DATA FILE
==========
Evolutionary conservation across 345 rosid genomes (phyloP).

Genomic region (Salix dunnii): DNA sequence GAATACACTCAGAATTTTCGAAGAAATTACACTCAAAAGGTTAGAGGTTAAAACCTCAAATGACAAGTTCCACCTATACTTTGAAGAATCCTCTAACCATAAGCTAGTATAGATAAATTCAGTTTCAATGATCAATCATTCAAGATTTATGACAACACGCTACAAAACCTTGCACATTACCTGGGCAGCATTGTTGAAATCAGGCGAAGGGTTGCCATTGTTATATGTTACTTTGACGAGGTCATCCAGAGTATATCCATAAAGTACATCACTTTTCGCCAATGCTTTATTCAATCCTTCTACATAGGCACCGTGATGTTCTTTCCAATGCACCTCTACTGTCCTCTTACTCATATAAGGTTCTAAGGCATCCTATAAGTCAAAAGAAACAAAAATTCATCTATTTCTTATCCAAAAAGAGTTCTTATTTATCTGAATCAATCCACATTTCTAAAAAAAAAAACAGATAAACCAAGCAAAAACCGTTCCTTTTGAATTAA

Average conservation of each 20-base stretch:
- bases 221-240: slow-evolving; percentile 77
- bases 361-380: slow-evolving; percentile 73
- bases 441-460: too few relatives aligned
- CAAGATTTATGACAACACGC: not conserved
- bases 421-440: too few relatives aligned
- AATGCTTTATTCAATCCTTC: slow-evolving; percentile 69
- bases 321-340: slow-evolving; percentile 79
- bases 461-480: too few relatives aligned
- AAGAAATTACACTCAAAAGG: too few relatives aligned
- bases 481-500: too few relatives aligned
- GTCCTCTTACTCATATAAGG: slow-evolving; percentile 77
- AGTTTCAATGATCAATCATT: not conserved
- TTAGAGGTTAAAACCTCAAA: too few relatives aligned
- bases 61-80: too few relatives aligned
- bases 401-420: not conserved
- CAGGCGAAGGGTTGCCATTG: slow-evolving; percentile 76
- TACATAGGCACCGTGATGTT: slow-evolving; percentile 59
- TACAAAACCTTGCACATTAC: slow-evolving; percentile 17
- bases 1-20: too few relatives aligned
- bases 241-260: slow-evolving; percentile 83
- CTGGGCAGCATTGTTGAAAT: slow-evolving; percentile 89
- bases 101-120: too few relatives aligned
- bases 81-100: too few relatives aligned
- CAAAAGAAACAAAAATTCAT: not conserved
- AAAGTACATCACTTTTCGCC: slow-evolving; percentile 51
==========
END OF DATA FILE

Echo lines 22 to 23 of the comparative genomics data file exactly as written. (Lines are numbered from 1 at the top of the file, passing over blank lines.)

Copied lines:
- bases 1-20: too few relatives aligned
- bases 241-260: slow-evolving; percentile 83